From a very young age we develop our sense of self image and value through the feedback we receive from other people. Our parents bathe us with accolades to encourage us toward what they perceive as good behavior, as well as chastise and discipline us for falling short or getting out of line. Through this process we are trained to listen to the outside world and ingest this feedback to create our own self image. As we grow older, the cycle continues and we further quantify our pricetag of personal value and worth through the reflections offered by our friends, mates, family, bosses, co-workers and strangers. What we must ask ourselves, however, is whether we have given away too much power in this realm.
When a relationship falls short of our needs, wants and expectations, for example, what is our reaction? Do we tell ourselves that if we were worthy of better then we would be getting it? When we don't get the promotion or raise at work, do we simply say to ourselves that we must not have deserved it? When people don't listen to us, does this mean what we have to say isn't important? When a friend doesn't do cartwheels and rave about our latest creative endeavor does this mean that it will have no audience? When our mate doesn't tell us we are attractive regularly, does this mean we aren't attractive? Are we a different person this afternoon as we plunk around in our junker car than we were in the morning driving our drop top convertible just because we get less attention and head turns?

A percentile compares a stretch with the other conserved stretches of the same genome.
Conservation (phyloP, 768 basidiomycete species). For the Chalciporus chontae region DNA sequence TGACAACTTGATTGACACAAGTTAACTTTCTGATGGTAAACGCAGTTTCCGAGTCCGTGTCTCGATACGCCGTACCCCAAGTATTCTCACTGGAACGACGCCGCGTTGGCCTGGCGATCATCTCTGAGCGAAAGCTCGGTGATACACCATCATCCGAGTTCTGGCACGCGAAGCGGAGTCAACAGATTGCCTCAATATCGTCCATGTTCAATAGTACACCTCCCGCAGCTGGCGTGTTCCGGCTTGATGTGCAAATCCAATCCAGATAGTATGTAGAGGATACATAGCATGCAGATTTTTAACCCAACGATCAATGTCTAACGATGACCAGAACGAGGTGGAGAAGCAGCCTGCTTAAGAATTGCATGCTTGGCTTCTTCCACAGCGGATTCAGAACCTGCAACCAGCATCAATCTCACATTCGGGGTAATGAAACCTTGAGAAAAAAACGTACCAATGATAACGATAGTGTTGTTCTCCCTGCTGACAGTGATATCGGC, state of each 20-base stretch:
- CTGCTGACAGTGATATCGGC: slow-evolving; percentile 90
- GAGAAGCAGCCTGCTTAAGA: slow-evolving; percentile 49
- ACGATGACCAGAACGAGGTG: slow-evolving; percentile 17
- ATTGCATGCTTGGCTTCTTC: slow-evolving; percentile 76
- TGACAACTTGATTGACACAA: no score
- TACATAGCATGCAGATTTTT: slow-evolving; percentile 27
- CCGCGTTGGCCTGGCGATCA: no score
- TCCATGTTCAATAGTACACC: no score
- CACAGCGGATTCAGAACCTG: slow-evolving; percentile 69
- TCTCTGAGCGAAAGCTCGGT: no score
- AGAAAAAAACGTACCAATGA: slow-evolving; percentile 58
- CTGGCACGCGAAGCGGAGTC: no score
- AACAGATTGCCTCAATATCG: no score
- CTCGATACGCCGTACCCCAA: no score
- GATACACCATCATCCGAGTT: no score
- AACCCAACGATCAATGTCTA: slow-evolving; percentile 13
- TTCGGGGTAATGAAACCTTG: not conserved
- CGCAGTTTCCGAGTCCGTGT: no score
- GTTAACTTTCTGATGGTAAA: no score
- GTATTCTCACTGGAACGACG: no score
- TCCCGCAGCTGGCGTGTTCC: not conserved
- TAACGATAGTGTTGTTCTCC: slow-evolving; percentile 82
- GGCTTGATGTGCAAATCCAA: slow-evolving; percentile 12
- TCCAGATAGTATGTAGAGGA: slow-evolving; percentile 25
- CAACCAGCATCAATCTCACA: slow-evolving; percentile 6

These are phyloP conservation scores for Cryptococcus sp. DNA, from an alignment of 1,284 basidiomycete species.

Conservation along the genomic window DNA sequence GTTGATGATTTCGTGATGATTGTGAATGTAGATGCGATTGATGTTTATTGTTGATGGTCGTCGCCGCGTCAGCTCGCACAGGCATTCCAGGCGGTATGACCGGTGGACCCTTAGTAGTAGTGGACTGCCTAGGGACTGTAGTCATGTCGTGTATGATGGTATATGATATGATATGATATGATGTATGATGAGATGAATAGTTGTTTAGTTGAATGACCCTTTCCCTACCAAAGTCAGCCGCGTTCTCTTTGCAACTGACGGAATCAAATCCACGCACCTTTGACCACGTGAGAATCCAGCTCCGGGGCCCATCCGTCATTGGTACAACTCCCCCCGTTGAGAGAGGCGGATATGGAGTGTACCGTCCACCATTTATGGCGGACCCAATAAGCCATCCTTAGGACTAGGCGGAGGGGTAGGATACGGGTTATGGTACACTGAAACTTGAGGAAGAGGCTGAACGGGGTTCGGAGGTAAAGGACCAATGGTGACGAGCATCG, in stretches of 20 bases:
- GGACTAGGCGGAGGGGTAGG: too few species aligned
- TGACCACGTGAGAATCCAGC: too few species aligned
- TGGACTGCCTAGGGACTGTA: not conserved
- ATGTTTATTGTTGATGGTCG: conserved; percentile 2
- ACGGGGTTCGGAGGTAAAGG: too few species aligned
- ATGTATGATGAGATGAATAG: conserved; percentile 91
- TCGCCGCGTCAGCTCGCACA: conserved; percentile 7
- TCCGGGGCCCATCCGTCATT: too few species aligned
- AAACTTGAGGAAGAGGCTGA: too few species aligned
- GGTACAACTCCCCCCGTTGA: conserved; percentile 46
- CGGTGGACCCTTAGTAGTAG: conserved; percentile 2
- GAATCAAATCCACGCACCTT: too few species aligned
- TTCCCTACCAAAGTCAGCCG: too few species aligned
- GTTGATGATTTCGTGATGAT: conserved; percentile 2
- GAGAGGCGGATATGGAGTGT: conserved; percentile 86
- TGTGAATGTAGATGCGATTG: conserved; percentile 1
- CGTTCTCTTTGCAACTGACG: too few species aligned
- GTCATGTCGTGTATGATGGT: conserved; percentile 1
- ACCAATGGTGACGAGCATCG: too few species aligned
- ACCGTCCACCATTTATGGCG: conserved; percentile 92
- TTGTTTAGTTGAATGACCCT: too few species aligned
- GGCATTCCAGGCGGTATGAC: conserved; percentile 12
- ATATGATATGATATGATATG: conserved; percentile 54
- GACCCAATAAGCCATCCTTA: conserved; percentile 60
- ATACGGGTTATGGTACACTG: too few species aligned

It is natural to incorporate the myriad feedback we get from the world and the people in it. It can actually be a very good way to sense when we are going in the right or wrong direction at times. What we must protect ourselves from, however, is yielding our "self-worth recipe" to the masses and not maintaining ourselves as the main ingredient. There is a voice inside of us that knows who we are and what we are made of, but if that voice is drowned out by the choir or peanut gallery, we have become lost to our own wisdom. Knowing our own value is like setting the tone for the movie...it is the soundtrack. If we can stay in touch with this and own it, we will be determining our self-worth from the INSIDE OUT as opposed to the OUTSIDE IN. To quote W. Somerset Maugham, "It is a funny thing about life; if you refuse to accept anything but the best you very often get it."
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